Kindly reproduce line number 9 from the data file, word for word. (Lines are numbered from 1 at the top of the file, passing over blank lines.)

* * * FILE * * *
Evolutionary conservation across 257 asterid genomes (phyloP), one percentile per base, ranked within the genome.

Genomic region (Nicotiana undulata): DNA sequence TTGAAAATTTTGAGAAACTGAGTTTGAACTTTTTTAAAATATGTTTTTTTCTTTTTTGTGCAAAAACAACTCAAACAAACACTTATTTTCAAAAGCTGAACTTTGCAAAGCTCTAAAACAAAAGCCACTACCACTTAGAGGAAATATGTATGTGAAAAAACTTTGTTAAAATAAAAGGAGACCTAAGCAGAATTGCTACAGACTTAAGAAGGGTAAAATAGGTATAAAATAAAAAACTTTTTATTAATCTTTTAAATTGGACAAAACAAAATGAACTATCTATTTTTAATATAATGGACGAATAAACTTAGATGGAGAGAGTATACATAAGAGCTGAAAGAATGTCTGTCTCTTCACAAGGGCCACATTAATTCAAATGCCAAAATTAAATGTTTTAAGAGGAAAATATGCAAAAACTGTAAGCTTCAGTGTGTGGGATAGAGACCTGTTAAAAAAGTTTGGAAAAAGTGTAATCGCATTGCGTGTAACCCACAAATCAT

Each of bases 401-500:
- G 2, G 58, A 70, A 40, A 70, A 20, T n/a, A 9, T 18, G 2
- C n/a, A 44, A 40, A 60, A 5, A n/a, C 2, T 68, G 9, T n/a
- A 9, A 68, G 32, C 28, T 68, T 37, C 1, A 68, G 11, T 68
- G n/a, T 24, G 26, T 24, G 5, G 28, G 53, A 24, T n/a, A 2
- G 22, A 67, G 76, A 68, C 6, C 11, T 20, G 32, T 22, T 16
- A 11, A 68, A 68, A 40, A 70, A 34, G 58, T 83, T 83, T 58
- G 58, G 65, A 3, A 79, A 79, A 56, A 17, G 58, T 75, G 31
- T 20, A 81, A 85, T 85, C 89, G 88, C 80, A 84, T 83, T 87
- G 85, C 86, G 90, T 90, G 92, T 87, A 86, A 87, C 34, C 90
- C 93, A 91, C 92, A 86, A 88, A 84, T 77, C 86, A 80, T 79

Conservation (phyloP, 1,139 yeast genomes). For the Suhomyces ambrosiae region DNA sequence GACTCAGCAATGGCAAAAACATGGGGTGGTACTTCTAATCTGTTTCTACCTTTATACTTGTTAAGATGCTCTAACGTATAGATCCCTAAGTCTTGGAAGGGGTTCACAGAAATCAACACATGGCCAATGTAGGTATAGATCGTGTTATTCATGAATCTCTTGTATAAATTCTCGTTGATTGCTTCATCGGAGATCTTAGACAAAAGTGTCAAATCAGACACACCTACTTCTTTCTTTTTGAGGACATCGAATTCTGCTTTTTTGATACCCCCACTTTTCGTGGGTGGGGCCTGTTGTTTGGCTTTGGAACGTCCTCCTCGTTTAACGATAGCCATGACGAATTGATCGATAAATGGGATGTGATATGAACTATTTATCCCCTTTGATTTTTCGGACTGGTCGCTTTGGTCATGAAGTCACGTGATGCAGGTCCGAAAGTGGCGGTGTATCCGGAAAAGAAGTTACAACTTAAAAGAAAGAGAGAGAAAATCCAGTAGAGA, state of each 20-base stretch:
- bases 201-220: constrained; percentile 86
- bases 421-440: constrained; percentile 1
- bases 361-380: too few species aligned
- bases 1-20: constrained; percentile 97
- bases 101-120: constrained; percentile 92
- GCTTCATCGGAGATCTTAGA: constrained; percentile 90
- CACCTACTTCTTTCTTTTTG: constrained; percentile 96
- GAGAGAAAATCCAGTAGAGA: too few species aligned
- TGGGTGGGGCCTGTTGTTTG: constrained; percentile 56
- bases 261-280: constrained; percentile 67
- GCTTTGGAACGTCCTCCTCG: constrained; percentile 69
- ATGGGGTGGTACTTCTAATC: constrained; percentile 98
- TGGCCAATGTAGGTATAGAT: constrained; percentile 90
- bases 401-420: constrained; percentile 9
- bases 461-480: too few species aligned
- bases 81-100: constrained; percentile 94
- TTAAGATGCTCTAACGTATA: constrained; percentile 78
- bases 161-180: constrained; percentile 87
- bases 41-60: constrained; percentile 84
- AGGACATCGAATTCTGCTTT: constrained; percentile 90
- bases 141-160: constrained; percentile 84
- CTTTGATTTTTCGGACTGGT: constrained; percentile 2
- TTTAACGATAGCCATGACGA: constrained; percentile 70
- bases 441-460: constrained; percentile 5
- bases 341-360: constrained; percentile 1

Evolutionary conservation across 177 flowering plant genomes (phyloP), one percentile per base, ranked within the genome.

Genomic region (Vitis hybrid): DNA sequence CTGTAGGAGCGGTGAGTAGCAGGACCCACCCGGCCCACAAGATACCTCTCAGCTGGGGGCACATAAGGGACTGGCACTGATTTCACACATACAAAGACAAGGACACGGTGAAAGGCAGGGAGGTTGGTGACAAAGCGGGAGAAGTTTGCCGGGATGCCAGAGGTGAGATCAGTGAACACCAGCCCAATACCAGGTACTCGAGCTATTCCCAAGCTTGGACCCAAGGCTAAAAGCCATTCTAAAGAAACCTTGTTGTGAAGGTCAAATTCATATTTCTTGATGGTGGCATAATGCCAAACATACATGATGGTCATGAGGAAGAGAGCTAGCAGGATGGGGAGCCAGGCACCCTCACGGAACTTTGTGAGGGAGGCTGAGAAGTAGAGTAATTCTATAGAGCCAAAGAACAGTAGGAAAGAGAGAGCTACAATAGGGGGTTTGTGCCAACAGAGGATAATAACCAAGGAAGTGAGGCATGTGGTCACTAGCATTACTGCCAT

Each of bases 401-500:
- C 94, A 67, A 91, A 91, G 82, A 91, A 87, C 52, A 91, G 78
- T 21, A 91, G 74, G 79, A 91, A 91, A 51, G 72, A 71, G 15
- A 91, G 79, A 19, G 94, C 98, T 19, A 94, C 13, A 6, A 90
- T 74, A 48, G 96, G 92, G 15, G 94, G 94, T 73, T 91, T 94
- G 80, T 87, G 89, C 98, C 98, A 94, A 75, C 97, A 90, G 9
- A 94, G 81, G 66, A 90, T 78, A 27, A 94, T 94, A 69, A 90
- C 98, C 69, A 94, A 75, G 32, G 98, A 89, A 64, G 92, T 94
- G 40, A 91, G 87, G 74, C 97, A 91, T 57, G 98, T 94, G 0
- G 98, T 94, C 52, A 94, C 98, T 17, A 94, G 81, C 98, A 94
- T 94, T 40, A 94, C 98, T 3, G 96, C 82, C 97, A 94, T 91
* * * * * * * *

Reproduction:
- A 11, A 68, A 68, A 40, A 70, A 34, G 58, T 83, T 83, T 58